impact science and the culture of total war into the study of the planetary

Impact science and the culture of total war into the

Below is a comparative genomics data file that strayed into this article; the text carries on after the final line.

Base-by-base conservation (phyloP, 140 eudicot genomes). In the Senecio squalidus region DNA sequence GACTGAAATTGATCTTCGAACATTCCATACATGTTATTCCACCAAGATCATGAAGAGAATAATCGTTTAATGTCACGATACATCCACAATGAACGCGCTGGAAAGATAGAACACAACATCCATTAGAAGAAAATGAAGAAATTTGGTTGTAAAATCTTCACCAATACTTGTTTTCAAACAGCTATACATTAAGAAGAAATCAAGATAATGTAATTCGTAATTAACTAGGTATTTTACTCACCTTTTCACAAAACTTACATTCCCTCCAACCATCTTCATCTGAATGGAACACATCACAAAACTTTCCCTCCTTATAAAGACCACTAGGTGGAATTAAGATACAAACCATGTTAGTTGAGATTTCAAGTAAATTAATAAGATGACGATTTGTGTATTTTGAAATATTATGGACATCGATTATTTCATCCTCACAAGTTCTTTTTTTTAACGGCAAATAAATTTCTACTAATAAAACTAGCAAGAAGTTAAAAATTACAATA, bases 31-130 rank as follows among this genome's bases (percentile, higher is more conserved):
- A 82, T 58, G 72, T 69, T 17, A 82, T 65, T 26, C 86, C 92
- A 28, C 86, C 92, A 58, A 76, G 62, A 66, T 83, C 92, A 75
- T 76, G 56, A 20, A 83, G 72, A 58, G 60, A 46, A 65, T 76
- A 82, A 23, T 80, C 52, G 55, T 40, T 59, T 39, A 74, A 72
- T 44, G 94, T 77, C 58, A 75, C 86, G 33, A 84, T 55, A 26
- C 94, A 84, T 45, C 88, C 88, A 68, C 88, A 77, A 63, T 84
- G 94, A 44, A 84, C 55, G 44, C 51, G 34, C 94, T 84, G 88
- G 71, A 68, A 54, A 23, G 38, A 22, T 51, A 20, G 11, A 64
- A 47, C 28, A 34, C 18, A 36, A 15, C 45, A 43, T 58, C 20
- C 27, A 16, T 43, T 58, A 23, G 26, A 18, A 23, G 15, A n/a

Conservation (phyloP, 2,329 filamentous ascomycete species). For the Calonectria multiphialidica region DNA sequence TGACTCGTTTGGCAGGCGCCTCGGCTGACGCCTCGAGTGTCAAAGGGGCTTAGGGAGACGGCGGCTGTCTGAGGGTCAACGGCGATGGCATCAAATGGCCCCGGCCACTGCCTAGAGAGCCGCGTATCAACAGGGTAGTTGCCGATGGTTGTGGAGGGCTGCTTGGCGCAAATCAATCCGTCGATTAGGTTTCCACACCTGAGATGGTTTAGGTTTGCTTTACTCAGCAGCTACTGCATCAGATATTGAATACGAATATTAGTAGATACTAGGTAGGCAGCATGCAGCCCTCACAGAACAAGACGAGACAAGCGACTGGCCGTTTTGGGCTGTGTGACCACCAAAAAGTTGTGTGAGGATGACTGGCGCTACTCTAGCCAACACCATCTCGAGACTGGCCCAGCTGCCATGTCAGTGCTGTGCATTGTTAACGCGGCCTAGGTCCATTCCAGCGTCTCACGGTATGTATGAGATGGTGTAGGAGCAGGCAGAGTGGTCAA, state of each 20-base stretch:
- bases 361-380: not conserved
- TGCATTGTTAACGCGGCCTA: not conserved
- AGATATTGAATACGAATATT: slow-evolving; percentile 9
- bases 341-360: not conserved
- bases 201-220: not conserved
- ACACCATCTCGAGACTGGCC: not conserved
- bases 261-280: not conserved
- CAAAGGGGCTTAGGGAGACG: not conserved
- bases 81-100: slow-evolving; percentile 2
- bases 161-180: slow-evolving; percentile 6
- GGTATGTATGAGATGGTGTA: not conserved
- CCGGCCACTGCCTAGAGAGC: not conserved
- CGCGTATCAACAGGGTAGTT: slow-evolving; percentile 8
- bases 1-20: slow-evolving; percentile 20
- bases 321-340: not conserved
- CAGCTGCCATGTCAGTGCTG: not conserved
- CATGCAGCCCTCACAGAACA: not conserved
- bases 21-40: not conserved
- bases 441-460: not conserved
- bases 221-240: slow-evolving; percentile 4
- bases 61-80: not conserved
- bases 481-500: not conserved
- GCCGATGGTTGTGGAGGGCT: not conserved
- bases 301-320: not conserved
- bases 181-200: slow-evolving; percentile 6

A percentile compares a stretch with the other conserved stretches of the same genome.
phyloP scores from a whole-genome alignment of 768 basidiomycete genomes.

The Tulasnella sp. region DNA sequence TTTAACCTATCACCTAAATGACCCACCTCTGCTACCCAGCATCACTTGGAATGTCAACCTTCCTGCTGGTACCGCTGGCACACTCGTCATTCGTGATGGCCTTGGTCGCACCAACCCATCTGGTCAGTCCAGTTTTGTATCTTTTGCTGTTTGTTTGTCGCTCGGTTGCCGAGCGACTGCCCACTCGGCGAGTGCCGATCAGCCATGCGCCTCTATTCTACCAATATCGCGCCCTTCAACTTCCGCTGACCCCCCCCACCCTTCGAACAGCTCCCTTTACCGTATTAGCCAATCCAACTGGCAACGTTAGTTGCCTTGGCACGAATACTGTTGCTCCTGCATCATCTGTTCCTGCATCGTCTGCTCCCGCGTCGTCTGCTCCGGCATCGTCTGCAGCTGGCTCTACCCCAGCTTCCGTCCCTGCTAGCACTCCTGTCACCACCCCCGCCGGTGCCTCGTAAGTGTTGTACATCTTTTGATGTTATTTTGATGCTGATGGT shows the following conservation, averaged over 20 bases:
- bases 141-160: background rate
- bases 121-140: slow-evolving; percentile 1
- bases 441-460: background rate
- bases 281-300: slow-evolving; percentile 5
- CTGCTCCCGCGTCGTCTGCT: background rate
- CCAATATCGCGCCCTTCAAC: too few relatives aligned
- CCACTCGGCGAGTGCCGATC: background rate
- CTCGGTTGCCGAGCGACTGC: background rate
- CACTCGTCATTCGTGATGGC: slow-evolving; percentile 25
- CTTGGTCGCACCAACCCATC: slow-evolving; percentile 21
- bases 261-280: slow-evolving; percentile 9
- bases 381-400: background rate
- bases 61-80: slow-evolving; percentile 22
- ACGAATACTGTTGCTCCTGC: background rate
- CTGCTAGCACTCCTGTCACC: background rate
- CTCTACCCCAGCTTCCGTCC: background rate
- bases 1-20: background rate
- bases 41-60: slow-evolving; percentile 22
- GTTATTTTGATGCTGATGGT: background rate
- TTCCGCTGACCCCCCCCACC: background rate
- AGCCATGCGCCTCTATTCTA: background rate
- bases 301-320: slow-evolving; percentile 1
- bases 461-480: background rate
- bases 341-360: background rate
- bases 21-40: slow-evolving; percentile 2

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impact science and the culture of total war into the study of the planetary future. The Prophetic TurnSince the 1930s, asteroid collision rates had been understood well enough for some astronomers to have recognized the possibility of future impacts with Earth, but they had not dwelt on this possibility or framedtheir work in terms of human consequences.7 In 1967, a predicted close approach by the asteroid Icarus prompted a student exercise at Massachusetts Institute of Technology (MIT) into how to prevent an imagined impact. The find ings were published (Kleiman, 1979), but were not pursued beyond the classroom or the popular press. It was only in 1980, when Luis Alvarez and others examined the possibility of future impacts as part of an attempt to formulate a new vision for NASA, that asteroids began to be constructed as a threat by the research community (Chapman & Morrison, 1989: 276). The following year, NASA sponsored a workshop at Snowmass, CO, on the consequences of asteroid impacts.8 In addition to questions about how best to detect near-Earth asteroids - the traditional observational domain of astronomy - the workshop also considered questions about the vulnera bility of society if agriculture were to be wiped out for a year, the instabil ity of social and economic structures in the aftermath of an impact, and how to deflect or destroy a potential impactor, a question already antici pated in Alvarez's analysis. Such questions firmly located asteroids within the sphere of human action. The workshop also brought astronomers into direct contact with defencescientists. According to the astronomer Tom Gehrels, who pre sented details of his new Spacewatch asteroid survey to the workshop, already at this time astronomers recognized that the energies involved in deflecting an asteroid would require nuclear weapons and they therefore asked 'the people familiar with nuclear engineering to take an interest in these problems' (Gehrels, 2001). In fact, some of the defence scientists were quick to do just that. Unlike many ofthe civilian scientists who were slow to pursue the impact threat, one of the defence scientists at the Lawrence livermore National Laboratory wrote a report on the asteroid threat as early as 1984 and impacts with Earth were a favourite topic of conversation among Lowell Wood's group at the lab at this time (Broad, 1985: 107,190). Wood was one of Edward Teller's proteges at Livermore and, like Teller, he was one of the most active proponents of a space-based missile defence system, an idea endorsed by Reagan in his famous Star Wars speech of 1983 and officially launched as the SDI 2 years later. Wood and Teller both met regularly with officials in the Reagan administration to brief them on the work of Wood's group and on the potential of nuclear-powered X-ray lasers to form a defence shield. In 1987, after the failures of the x-ray laser project became apparent, Wood and Teller began to promote 'Brilliant Pebbles', a space-based system of small autonomous kinetic-energy weapons(Broad, 1992; FitzGerald,
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